I never met Virgil Abloh. I didn’t own anything from Off-White, the company he founded in Milan almost ten years ago. I’ve never met his wife, or his children, or anyone in his family. Yet when I heard of his passing yesterday, I felt an overwhelming sense of sorrow. Sorrow for his children and for his wife. Sorrow for his parents and his friends. Sorrow for the man himself, for the dreams he had that would be left unfulfilled. In that we can be certain: No matter what level of success someone achieves, there is always a plan to achieve, to experience, to witness. There is a plan for more.
It’s a peculiar thing to know of a person and to see a person would some regularity but to not know them. These are the characters in the script of our lives, and just as they play a role in our own life, we play the same role in the lives of others. As I write, there is some person that sees me on an almost daily basis, someone who doesn’t know me and never will, yet there I am, in the car or walking by, a part of their life without being part of it at all. Virgil was like that for me, as I’d see him on his boat and I’d see him at Harpoon Willies. I’d see him at tennis and I’d see him in his car or at breakfast. Once my wife saw him on our road, driving a Rolls Royce or maybe something else, my wife wasn’t so sure.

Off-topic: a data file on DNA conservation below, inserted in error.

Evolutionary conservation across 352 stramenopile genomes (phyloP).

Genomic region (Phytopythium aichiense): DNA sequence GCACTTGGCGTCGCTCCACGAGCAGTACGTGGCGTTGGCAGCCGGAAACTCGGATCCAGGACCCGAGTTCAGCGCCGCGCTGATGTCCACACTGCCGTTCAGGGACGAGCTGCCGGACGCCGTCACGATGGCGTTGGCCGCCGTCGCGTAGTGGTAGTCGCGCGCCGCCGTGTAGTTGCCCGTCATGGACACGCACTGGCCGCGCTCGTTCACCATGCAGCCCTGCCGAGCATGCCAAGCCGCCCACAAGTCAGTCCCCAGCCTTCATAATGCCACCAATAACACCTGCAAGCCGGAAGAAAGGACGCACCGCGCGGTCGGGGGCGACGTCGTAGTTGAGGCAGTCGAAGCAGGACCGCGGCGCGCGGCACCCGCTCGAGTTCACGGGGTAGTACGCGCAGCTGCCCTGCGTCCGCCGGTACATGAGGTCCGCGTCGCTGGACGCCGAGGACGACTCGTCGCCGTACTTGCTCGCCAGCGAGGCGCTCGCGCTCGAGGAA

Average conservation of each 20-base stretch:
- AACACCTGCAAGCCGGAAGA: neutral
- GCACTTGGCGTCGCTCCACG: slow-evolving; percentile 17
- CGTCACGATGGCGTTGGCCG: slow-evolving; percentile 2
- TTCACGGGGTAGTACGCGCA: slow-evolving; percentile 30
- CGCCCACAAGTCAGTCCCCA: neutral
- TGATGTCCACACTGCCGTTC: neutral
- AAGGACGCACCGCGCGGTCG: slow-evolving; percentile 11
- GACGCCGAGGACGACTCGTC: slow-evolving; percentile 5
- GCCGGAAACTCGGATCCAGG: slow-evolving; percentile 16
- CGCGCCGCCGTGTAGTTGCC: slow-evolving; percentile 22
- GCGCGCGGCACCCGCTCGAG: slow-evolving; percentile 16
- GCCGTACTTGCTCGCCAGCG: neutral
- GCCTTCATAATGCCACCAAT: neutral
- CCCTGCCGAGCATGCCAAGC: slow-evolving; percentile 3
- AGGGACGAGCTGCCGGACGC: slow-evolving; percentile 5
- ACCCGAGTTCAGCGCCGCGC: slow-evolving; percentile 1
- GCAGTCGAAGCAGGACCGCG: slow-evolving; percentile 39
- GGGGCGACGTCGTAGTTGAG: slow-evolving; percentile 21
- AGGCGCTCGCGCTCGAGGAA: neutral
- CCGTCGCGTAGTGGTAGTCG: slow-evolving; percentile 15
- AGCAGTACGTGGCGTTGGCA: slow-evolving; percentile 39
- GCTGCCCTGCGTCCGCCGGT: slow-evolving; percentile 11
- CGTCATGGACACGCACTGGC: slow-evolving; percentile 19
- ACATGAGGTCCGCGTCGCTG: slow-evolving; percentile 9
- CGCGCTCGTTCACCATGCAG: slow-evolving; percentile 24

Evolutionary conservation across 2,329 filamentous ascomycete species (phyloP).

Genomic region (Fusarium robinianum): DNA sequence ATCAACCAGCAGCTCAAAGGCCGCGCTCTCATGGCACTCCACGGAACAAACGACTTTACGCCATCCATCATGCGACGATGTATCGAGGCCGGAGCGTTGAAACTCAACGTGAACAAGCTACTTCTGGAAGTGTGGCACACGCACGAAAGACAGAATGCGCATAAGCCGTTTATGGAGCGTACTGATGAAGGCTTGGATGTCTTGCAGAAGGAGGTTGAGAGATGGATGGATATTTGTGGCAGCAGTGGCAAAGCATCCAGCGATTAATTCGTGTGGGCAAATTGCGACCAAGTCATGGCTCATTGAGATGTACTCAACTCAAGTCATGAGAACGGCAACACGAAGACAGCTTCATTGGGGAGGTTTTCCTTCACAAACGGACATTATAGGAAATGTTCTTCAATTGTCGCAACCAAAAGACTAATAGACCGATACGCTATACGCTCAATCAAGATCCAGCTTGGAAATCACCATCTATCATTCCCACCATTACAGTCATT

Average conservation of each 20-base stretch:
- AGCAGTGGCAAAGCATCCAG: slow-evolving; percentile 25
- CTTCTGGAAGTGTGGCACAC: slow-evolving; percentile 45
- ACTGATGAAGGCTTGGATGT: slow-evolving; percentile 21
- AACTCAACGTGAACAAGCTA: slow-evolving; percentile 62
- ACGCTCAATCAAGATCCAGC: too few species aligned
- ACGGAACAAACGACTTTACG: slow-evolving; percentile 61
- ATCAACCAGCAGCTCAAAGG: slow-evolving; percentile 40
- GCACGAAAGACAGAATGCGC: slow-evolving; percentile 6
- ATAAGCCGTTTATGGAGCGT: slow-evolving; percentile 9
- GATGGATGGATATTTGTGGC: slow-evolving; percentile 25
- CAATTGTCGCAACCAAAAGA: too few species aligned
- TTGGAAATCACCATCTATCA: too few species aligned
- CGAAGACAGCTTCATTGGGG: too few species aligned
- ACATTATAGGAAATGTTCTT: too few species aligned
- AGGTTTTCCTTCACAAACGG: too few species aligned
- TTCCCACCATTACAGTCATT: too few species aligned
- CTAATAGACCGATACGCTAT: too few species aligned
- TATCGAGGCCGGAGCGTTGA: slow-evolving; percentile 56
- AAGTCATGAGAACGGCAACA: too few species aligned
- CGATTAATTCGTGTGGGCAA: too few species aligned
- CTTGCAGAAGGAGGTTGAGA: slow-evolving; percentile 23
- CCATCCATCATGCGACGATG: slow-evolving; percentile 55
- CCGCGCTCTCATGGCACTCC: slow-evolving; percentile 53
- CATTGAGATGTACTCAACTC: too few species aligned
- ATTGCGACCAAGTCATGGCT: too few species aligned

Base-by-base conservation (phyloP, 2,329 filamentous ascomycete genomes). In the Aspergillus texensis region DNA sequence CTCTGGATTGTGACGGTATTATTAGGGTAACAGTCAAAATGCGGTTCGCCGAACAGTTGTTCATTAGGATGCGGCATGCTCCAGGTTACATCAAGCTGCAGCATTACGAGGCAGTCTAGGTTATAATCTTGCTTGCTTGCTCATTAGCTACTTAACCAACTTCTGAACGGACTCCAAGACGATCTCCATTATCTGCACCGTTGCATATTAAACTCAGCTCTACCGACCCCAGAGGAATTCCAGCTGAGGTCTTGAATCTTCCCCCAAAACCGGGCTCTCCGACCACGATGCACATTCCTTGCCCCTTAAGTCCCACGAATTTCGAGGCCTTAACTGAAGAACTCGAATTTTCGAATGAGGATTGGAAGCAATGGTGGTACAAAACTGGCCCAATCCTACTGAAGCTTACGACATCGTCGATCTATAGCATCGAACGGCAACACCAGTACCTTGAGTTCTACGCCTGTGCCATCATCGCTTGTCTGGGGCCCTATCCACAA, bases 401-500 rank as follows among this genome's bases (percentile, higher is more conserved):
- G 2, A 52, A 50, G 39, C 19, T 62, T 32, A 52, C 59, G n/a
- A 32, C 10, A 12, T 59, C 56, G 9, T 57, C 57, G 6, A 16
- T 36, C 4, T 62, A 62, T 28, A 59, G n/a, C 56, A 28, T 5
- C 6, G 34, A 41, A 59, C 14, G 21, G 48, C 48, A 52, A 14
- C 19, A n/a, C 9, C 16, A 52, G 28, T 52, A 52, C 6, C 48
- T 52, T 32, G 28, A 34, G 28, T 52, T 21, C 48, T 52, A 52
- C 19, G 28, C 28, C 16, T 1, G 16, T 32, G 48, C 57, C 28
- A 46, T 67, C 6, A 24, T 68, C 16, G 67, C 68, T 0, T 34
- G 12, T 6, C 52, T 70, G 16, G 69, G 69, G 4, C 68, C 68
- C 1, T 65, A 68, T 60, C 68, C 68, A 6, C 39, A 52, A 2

If you followed Virgil on social media, as I did, there were clues as to where he spent most of his time over the past few years. Posts from Milan and Paris and Mykonos, those places where the fashion icon did most of his business were obvious and common, but so were posts with fields in the background. Behind the wheel of a new 911, with Off-White gloves on and the tell-tale silo of a Wisconsin farm field just barely visible. Or a story with Virgil at the helm of his easily recognizable boat, the shimmering blue waters of Geneva Lake surrounding him.
A man I didn’t know from a world I don’t know anything about found peace in the place that I call home. A man who found fame and glory in dazzling European cities chose to spend much of his last few years at his home in Lake Geneva, battling a horrible disease in private, with class and dignity that I fear I do not possess. I’ve written often that I view the Lake Geneva real estate purchases of the rich and famous to be more noble than their outward appearance. What some see as ostentatious and exaggerated displays of indulgent wealth, I see as little more than a desire to achieve normalcy. It’s been that way in Lake Geneva for generations, and Virgil was just a man that found his way to Lake Geneva to enjoy time with his family. He was a man that I didn’t know, that I never met, but that I feel compelled to mourn all the same.